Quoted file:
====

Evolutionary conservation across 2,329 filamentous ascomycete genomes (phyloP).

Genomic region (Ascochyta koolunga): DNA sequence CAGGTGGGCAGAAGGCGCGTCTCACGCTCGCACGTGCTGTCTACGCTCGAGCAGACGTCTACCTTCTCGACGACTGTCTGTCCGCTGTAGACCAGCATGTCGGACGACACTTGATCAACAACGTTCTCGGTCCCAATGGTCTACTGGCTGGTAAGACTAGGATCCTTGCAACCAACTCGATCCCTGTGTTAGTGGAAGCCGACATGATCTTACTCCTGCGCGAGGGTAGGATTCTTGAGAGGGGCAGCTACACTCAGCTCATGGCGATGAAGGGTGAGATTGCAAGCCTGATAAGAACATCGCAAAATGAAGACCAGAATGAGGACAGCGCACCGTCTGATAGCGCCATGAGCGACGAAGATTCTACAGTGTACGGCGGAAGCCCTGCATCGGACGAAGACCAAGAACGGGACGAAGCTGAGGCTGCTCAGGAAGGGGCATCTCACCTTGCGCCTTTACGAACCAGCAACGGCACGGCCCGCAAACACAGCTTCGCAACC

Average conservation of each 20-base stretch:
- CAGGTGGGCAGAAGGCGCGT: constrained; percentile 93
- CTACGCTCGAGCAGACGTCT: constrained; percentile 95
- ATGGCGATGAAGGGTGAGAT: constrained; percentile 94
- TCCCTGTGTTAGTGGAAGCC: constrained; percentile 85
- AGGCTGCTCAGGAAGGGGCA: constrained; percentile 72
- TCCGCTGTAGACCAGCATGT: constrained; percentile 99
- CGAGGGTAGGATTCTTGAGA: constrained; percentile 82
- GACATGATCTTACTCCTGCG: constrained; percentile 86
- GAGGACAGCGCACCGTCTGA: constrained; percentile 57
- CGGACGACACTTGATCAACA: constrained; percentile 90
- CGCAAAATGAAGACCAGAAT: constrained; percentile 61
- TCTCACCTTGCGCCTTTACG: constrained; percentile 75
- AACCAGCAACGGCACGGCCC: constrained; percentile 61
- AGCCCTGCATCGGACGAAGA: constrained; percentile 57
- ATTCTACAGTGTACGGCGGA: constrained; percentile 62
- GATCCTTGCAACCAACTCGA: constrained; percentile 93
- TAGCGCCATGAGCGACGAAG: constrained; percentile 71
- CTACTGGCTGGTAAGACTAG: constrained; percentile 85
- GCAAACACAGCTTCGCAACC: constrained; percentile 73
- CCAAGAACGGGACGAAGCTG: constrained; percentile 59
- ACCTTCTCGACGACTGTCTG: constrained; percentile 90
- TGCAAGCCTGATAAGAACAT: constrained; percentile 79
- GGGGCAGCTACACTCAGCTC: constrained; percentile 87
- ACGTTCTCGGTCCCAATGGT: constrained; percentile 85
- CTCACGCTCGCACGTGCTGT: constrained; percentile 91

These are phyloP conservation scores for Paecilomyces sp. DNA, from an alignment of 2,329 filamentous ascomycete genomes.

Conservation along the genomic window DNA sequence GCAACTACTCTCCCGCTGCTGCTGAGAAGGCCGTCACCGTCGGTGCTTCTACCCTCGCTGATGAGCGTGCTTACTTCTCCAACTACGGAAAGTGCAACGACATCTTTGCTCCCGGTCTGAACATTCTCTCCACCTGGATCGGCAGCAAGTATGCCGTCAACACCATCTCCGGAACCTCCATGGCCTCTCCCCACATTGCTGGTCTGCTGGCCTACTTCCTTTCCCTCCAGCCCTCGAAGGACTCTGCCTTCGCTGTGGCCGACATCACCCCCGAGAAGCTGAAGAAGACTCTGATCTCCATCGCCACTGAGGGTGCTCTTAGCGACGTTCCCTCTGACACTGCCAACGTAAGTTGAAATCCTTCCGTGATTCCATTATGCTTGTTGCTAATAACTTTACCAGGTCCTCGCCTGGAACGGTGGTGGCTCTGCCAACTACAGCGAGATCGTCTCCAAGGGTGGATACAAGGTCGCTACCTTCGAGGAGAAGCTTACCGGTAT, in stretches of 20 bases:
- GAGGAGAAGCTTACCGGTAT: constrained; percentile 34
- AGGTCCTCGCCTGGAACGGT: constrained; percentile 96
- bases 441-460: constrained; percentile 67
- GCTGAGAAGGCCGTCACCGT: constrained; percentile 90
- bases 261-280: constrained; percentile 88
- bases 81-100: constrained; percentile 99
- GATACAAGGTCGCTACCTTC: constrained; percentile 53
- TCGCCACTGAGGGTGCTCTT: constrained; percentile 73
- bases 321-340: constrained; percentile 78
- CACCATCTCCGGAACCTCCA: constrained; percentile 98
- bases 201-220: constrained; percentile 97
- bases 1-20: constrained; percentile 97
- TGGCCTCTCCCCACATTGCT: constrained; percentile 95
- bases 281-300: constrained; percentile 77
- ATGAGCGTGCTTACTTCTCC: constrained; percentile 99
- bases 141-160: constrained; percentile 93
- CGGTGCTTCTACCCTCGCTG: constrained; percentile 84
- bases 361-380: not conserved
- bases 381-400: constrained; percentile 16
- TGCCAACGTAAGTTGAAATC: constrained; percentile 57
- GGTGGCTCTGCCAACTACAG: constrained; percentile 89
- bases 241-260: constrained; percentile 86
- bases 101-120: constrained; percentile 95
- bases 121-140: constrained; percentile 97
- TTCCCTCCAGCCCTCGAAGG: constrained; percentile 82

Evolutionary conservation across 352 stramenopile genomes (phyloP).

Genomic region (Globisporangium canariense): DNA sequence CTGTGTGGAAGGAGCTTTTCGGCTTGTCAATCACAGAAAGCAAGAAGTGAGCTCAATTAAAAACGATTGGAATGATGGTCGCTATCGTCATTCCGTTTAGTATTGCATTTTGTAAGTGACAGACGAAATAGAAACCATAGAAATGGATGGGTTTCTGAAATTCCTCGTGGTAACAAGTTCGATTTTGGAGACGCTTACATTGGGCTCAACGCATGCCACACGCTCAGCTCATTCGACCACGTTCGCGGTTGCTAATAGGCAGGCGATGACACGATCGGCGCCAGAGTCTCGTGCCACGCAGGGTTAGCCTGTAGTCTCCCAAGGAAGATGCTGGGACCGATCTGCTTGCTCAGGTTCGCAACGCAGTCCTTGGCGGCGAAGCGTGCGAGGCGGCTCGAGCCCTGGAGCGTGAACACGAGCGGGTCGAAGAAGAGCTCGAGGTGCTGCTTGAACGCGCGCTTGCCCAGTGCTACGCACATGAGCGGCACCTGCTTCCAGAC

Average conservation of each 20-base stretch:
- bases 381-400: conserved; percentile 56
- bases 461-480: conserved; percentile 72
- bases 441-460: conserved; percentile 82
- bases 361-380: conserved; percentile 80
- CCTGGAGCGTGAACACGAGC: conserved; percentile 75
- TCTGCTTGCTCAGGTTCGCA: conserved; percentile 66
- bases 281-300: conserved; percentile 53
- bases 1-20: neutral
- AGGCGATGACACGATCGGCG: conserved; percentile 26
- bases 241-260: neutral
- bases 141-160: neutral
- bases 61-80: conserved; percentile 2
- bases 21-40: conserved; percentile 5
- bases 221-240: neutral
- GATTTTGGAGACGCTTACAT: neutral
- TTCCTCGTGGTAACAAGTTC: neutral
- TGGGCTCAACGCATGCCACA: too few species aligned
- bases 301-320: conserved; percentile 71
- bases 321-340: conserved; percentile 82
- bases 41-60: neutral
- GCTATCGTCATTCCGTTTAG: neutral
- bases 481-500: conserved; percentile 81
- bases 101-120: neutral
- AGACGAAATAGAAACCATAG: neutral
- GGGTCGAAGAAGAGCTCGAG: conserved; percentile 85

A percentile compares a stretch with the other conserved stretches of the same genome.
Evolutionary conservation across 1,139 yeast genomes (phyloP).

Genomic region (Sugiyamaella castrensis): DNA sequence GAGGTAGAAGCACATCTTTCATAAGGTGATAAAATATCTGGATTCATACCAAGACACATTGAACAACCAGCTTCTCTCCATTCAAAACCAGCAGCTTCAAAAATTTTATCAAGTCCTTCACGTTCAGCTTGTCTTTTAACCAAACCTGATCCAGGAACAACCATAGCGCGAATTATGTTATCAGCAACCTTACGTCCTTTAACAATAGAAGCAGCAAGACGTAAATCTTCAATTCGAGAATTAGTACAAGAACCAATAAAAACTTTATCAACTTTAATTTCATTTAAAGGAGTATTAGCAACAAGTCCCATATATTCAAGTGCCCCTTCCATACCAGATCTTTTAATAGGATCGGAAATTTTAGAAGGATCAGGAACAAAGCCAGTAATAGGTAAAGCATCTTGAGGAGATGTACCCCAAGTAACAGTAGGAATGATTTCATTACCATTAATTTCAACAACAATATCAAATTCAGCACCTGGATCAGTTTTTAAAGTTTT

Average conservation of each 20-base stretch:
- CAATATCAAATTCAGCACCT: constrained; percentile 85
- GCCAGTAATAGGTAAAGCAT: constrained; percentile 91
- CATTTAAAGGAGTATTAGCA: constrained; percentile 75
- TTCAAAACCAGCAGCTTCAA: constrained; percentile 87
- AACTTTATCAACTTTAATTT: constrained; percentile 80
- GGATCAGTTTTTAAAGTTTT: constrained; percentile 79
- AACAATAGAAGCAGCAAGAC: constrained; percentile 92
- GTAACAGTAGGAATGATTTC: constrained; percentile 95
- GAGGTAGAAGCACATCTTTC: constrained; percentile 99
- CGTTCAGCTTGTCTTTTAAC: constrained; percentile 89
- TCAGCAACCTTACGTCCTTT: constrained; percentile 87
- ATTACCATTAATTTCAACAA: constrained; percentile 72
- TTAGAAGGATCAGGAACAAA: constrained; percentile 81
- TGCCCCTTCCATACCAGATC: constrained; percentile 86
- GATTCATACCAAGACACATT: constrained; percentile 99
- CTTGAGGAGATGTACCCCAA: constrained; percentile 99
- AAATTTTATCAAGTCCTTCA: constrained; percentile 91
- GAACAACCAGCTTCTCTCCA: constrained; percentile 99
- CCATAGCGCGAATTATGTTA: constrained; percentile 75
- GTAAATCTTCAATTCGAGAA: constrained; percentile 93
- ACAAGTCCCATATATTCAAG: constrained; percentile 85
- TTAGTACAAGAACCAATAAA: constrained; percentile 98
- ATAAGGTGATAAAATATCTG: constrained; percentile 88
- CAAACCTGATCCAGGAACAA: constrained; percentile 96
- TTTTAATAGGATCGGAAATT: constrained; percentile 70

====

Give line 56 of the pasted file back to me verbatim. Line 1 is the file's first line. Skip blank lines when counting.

Evolutionary conservation across 352 stramenopile genomes (phyloP).